My Thoughts. . . .
Preachers usually want to work with a perfect church. Members want to belong to one. Both are in the “search” mode which ends in identical results. It is referred to as “failure.” Why? Personal perfection was lost in Genesis 3 and man has failed to regain it!
The Chloe family wrote to Paul about the sinful state the church in Corinth was drowning in. Paul’s corrective letter was lengthy. Their false teaching and practices were multiple. Their attitude toward one another and about Paul were heartbreaking. Surprisingly Paul did not withdraw fellowship from the congregation. They had divided into four different groups, dishonoring him, Cephas, Apollos, and Jesus by naming their divisions after them. Some did not believe Paul was a bonafide apostle. Their assemblies were divisive and confusing. Would the congregation accept the corrections Paul mentioned? Surprisingly he only singled out one member to withdraw from who was doing something that pagans did not practice. The man was living with his father’s wife. They were ignoring the shame this man was bringing upon the body of Christ. So Paul commanded the church to discipline him by withdrawing their fellowship.
It seems incredible that Paul wanted a congregation, with multiple teachings and practices that were sinful, to withdraw from one member when the church itself was plagued with sin! He said nothing about withdrawing from them. Despite their many digressions from the truth, God continued to indwell the membership and gave no hint that he was going to vacate. All the evidence pointed to a continued indwelling due to members retaining the gifts of prophesying, speaking different languages, interpreting, healing, and possessing other miraculous gifts (1 Corinthians 3:16-17; 12 & 14). The sins which permeated that congregation were not over night practices. Neither did they correct everything immediately after receiving Paul’s letter. He had to continue warning them in his second epistle.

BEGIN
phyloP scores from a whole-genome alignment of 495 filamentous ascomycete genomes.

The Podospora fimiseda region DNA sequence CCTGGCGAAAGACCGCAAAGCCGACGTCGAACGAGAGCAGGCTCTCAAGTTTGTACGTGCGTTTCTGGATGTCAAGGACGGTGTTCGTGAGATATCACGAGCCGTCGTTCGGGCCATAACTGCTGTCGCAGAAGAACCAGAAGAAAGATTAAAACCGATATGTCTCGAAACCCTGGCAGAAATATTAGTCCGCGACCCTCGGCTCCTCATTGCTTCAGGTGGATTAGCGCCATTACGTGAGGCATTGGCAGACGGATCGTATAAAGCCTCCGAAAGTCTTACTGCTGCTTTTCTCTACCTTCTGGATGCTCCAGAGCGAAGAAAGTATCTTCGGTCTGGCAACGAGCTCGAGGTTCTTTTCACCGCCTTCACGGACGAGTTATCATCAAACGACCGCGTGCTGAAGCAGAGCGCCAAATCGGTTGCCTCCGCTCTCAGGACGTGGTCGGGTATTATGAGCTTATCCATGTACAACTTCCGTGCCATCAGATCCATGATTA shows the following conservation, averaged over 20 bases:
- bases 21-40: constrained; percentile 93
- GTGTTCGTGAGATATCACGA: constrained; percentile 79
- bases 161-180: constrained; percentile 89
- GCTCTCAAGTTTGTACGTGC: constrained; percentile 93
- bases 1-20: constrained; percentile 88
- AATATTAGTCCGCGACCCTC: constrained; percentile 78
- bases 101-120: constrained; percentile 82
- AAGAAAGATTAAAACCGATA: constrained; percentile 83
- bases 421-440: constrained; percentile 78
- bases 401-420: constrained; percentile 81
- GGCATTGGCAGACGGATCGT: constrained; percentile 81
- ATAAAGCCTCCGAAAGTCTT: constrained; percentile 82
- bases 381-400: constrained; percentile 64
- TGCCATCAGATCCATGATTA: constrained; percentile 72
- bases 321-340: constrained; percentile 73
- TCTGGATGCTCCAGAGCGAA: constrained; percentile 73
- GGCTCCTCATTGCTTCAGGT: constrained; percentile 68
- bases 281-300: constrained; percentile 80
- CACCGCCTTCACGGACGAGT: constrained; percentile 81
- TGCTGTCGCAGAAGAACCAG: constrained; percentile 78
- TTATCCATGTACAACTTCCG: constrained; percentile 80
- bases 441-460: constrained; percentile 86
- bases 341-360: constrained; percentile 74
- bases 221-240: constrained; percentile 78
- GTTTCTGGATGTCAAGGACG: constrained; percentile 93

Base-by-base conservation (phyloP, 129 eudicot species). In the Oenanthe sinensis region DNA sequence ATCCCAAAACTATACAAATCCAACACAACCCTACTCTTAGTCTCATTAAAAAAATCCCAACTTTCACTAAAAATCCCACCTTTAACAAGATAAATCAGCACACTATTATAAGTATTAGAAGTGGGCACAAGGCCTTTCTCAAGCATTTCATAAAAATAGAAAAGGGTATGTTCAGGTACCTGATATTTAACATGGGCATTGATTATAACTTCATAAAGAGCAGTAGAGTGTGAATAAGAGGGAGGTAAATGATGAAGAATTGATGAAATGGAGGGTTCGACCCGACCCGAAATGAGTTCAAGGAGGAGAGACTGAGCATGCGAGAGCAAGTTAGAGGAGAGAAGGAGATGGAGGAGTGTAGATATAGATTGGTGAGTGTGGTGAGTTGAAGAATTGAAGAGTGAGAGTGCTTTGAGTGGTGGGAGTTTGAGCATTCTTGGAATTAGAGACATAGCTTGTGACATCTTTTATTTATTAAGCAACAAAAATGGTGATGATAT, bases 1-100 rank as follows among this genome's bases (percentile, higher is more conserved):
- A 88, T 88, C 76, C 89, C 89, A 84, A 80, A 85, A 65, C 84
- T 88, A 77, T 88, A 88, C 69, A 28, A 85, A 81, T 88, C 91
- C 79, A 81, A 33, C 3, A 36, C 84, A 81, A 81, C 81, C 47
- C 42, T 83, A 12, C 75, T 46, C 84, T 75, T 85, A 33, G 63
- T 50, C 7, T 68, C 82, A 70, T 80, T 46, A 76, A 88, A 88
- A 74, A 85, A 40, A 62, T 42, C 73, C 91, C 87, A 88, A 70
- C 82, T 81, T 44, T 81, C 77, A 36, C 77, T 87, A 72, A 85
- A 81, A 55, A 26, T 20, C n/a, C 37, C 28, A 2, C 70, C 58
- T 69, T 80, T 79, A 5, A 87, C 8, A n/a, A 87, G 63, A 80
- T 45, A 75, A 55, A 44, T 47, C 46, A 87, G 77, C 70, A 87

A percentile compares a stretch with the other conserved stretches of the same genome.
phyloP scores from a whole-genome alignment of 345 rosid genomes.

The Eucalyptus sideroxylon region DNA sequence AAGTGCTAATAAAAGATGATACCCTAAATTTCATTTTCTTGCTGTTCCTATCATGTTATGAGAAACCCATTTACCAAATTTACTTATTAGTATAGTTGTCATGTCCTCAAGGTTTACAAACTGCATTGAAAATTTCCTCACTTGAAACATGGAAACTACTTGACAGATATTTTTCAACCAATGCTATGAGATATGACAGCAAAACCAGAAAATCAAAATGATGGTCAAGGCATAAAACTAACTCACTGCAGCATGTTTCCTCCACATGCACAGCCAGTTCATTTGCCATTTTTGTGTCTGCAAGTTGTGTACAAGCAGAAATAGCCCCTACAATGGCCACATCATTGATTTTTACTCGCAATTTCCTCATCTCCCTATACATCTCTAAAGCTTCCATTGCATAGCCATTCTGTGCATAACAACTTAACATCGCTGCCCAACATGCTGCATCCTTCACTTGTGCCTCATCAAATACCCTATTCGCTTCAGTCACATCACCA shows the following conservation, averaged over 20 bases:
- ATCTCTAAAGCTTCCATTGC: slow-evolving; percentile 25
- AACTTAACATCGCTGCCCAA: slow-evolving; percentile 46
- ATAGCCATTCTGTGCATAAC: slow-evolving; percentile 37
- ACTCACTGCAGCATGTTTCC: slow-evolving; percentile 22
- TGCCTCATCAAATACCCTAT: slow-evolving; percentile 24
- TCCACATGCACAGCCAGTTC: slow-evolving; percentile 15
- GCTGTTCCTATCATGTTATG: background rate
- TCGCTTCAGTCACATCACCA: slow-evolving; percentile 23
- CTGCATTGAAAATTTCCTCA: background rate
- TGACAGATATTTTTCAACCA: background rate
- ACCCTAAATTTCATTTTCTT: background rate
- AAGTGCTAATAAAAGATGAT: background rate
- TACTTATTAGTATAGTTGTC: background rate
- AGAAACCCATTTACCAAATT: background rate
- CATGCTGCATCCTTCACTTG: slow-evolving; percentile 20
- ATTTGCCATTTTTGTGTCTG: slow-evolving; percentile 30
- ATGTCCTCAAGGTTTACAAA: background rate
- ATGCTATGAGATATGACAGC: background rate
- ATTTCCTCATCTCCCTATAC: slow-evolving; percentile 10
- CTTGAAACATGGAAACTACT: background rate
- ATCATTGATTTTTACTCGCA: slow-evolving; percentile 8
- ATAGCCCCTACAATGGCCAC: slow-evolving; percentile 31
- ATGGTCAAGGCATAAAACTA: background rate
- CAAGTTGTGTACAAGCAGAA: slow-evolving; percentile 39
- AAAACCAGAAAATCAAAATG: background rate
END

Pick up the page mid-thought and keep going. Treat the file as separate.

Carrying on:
An invitation to work with the church of God in Corinth would be easy to reject by most preachers today. Today’s congregations would shy away from fellowship rather than building a close relationship with them. Few would point to them as an example of faithfulness or soundness. Christians moving to Corinth would be warned and encouraged to not identify with them. Preachers knew their reputations would be shredded if they even suggested having fellowship with Corinth. Yet, God continued His indwelling.
Is that indwelling by God not unusual, if not contradictory? He even inspired Paul to refer to them as “the church of God” and “the body of Christ.” If one decided to withdrew from Corinth, but God did not, would that not make his congregation guilty of also withdrawing from God? The two letters by Paul to Corinth have a tendency to put the reader on a biblical merry-go-round! Would the reason for that ride be due to our view on disfellowshiping being false?